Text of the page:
By Irina Anghel and Christine Burke, Bloomberg News (TNS)
EY took on about $700 million in extra borrowing to deal with costs related to its failed plan to spin off its consulting unit.
Current loans at EYGS LLP—the entity that provides services to the network’s member firms—more than tripled from a year earlier to $983 million as of June 30, 2023, according to accounts filed with the UK’s Companies House. The firm expanded an existing credit facility and also entered into a new one during the period.
The extra debt will help spread the costs incurred by the firm’s examination of a split of its accounting and consulting arms. Codenamed Project Everest, it collapsed in April after partners squabbled over key issues like how to divide the tax practice.
EY recently tapped Janet Truncale to take over as its next chief executive officer after the scrapping of its intended breakup. She will succeed Carmine Di Sibio, who designed the Everest plan, at a time when a slowing economy is hitting the Big Four firms.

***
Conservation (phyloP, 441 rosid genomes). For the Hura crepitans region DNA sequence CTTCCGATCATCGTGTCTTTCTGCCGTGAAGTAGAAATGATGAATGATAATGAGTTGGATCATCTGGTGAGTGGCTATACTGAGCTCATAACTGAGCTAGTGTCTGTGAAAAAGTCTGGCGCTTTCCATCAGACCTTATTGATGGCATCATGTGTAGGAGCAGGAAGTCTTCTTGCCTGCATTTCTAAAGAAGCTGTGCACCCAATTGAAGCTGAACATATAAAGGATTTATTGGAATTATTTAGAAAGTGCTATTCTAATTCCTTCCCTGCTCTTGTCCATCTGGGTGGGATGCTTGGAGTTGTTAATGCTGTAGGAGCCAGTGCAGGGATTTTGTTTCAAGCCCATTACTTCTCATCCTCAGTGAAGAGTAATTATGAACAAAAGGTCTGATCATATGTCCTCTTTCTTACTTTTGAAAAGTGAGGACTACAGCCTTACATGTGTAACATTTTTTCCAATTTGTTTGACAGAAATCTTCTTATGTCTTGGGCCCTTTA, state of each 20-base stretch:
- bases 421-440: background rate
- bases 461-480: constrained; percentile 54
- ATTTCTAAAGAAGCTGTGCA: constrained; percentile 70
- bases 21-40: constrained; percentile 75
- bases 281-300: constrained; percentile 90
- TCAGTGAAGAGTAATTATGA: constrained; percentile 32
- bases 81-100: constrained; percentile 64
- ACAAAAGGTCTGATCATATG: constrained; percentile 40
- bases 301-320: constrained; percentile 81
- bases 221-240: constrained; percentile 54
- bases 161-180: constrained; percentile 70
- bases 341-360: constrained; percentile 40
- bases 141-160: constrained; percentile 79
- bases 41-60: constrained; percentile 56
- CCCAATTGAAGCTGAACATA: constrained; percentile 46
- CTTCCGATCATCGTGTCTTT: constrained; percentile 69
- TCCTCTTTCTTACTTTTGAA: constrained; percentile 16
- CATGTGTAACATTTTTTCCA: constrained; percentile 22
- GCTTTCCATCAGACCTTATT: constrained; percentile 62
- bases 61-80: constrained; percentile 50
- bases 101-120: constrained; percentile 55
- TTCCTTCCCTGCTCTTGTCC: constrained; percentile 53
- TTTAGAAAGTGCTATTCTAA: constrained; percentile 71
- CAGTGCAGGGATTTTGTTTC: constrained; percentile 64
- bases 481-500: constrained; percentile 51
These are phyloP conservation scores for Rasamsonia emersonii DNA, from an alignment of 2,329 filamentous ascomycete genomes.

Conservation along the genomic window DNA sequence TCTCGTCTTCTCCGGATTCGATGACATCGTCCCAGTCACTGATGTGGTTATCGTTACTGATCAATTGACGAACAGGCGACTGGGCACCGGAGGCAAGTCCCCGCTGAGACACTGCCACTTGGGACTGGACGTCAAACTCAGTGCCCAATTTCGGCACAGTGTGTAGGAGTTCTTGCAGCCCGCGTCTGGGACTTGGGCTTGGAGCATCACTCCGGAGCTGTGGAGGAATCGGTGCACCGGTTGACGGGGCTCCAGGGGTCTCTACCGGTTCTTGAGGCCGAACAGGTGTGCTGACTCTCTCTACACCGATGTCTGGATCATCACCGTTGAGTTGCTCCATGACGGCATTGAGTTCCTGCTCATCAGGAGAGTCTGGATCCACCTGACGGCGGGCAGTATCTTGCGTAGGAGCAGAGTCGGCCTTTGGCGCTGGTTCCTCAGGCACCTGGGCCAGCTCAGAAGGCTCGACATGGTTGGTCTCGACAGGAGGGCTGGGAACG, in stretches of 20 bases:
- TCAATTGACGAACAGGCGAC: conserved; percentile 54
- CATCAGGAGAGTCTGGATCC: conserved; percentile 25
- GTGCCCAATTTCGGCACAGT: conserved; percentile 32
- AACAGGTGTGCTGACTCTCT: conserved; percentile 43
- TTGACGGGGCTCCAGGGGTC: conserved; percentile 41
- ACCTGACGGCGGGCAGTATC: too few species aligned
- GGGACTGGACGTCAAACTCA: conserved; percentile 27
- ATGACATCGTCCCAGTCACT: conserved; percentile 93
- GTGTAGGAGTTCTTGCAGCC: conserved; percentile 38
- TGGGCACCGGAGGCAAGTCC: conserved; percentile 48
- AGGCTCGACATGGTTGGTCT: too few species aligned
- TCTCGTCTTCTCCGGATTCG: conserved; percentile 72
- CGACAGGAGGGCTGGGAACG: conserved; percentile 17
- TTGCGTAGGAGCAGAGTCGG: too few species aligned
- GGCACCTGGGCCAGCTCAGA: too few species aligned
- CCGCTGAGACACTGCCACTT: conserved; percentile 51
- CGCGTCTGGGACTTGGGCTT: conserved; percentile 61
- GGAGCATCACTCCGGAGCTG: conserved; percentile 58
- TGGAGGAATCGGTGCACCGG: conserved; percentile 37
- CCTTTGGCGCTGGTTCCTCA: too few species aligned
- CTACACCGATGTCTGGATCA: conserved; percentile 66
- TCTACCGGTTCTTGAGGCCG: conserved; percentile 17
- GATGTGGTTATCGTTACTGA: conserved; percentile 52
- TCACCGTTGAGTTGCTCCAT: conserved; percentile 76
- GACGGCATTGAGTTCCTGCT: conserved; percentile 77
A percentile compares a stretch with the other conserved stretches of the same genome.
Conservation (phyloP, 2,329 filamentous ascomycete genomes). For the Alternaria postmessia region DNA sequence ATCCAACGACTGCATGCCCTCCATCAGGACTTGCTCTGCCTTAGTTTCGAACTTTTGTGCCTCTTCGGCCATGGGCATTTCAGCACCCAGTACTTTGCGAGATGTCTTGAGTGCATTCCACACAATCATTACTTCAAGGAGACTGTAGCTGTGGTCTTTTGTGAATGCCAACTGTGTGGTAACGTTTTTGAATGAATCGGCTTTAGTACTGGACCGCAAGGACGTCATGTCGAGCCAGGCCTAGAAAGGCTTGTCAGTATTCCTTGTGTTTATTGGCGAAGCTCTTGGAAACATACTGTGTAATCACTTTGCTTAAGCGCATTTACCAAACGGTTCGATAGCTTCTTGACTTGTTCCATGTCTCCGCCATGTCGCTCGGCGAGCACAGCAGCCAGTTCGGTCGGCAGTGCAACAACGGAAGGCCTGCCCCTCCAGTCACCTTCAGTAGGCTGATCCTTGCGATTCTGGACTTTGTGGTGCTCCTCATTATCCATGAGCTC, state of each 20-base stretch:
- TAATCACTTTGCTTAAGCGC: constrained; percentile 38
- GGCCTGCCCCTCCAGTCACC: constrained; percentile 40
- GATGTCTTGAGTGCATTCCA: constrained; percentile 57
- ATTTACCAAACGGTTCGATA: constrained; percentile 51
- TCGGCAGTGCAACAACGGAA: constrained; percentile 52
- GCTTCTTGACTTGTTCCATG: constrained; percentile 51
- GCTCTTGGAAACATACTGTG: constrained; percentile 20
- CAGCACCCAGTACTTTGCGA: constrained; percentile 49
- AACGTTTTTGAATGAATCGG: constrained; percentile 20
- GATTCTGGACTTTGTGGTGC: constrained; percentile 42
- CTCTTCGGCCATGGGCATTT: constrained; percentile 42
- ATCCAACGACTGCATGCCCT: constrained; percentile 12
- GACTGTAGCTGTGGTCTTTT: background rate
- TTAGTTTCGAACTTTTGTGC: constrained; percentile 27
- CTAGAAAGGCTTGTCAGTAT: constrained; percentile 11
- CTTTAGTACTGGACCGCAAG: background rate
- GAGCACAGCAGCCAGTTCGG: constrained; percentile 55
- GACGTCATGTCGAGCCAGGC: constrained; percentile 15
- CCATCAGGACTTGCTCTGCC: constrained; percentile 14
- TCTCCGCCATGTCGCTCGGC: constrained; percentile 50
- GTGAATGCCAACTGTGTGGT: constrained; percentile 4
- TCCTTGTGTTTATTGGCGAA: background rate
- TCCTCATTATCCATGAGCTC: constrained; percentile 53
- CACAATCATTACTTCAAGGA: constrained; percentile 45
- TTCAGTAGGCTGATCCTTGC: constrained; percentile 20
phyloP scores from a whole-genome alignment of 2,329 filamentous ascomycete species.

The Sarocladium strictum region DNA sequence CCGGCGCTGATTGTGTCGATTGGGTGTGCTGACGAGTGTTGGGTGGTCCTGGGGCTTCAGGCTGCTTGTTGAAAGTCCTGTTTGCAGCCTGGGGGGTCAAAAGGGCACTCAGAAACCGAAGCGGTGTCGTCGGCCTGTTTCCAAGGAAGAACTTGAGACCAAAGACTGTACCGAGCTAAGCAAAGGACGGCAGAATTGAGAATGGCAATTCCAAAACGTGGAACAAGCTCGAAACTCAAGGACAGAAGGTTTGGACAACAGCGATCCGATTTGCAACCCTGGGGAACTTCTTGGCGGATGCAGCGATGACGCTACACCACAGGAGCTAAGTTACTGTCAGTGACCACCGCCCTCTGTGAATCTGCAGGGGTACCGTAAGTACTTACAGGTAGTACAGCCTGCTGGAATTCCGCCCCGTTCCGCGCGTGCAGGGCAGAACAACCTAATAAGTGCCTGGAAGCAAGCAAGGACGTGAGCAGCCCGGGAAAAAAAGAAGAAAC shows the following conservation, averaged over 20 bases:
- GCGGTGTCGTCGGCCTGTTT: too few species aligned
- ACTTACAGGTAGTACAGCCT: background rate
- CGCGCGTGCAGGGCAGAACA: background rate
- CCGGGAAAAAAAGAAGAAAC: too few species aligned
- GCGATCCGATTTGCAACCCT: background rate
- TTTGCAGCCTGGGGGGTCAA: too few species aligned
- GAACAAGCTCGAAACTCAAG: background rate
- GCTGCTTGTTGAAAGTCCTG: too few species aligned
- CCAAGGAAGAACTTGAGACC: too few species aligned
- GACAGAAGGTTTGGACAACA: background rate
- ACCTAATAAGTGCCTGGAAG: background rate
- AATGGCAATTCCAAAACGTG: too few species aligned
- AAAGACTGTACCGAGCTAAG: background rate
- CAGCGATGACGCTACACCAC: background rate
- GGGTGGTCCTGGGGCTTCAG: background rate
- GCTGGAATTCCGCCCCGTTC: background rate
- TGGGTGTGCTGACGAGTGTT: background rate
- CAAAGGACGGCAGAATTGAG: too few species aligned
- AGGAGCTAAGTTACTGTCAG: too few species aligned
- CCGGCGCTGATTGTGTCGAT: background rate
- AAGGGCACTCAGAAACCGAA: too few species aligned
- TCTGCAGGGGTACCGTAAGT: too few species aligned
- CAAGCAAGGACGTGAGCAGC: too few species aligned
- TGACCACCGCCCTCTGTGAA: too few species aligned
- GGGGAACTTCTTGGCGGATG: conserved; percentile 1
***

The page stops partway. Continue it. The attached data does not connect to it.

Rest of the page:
“It is common for a $50bn global organization such as EY to maintain a modest financing facility on our balance sheet,” the company said in a statement. “The costs incurred during Project Everest will be almost entirely paid down by July 1, 2024. There is no change to this position.”
EY’s global operating business earned $6.4 billion in fees from national member firms in 2023, up 20% from the previous year. At the same time, its operating expenses rose to $6.3 billion, up from $5.3 billion in 2022.
The borrowing was first reported by the Financial Times.
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